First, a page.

As aunts and uncles crowded in around us at the kitchen sink for his first bath, this house swelled with joy. And when we crammed over fifty people into such a small space to celebrate Abraham’s baptism, this house stretched.
This house has known a pulsing, beating, always-stretching life. It has been remade while enduring a litany of beatings in the process. Its walls and floors have been covered in everything from squash puree to black sharpie, stuck with nerf darts, and taped over with miles of art projects. For every nail pounded in, a hole was patched. For every picture hung, another dish dropped to scar the hardwoods.
This house has held its breath. Those months we waited day after day to see if Sam’s heart would keep beating inside of mine, this house held us close.
The grass grew green and lush that summer as Abraham toddled through the yard oblivious to our fears for his unborn brother. We fenced the yard as my belly grew, believing that there would be a miracle, believing Abraham would have a brother to chase around the yard.
This house heard prayers: the aching, middle of the night prayers of a mother begging for relief, the screaming and throwing beer steins prayers of grief, the breathless, tear-soaked prayers of gratitude, and the sweet-voiced prayers of little boys first acquainting themselves with Jesus.
This house hosted overnight and long-term guests as well as a family of guinea pigs, three baby showers, Dumbo and Neverland and Mickey birthday parties, two baptisms, gingerbread house parties, Christmas Eve shrimp fries and Christmas morning glee, Thanksgiving feasts and Passover Celebrations, three cousin camps, countless girl’s coffee dates, and families of friends for Saturday night dinners. This house has known filet mignon and fish sticks, with equal gusto and the perfect wine pairing.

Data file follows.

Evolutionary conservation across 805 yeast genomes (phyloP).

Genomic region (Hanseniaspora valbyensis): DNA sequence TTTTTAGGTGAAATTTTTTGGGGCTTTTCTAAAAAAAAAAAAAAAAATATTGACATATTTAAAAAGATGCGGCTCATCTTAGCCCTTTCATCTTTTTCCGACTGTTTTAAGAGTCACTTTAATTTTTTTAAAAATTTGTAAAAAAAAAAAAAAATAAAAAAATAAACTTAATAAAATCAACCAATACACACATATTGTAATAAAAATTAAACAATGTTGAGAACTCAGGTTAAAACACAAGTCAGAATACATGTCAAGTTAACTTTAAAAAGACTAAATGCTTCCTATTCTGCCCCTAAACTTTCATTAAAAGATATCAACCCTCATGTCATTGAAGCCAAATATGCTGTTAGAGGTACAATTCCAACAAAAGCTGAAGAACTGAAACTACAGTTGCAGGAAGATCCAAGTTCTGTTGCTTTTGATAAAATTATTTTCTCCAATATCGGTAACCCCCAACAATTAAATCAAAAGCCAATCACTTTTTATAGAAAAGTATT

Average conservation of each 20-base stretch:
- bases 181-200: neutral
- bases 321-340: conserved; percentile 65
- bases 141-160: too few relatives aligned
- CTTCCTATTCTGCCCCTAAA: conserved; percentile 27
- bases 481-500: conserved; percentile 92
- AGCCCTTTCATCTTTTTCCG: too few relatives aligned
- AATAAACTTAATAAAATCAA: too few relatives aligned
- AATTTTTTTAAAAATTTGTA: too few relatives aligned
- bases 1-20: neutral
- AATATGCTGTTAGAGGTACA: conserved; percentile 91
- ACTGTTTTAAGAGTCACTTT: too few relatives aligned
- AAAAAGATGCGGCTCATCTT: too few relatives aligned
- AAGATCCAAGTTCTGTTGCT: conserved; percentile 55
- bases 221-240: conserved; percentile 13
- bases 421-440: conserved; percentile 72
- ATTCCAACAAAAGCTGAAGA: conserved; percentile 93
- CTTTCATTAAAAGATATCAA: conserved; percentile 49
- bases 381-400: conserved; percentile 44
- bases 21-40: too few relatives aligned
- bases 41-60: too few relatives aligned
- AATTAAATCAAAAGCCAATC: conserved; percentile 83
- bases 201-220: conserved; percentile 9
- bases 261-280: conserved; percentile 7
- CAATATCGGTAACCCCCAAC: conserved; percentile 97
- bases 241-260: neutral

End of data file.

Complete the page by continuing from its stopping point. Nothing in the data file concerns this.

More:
This house has screened siblings’ future spouses. Something about this house: it knows who should go, and who needs to stay.
I have dressed this house up like a child in her Sunday best, and I have learned to live in its undone and unfinished and unmade.
I have learned to accept friendship that comes into my mess, into a house that may be almost sterile but is always messy, too. I have learned that true friends want a spot on my couch more than a spotless me. I’ve learned that the best friendships don’t see dishes in the sink. Best friends come and sit on your front porch when you can’t even let them in the house. They bring you coffee and swing on the porch swing and listen to a mama trying to normalize her baby’s open heart surgery tomorrow.
This house has brought me to a kicking and screaming humble. Of accepting that I’m not the most or the best because of where I live. Or what I drive. Or how much I weigh. Or where I buy my clothes.
This house has taught me patience. Or maybe that was just these years wandering through the desert. In this tabernacle. Of always having just enough, and learning how to say thank you and be grateful and have that be enough.
And this house has taught me to trust. To believe that God can break hardwoods to provide a new kitchen. That He provides in ways that don’t make sense. That where He wants us to go, He carves out a way.
This house has seen my deepest grief and highest joys, cradled my two living sons, and provided all the hard clay soil any grieving mama could ever need to shovel the sadness straight out of a heart. Every inch of garden dug in sorrow now buds in gratitude.
And on the eve of leaving this house, I marvel that so much life can be lived and so many lessons learned in 1600 square feet. I marvel that so much of what we thought would come, didn’t. That so much of what we thought was a given, wasn’t. That the people we thought we would always have can be taken from us. And that no matter what we brave, God is always with us.
So I leave with a decade of memories and a heart full. And I ask God to bless this house, for all the blessing and shelter and lesson it has been to us. May it be all that and more for the next family. And may God’s Spirit linger here, and lead us on.
Lead us on, to greener pastures for two growing boys. Lead us on, to an easier way and brighter days.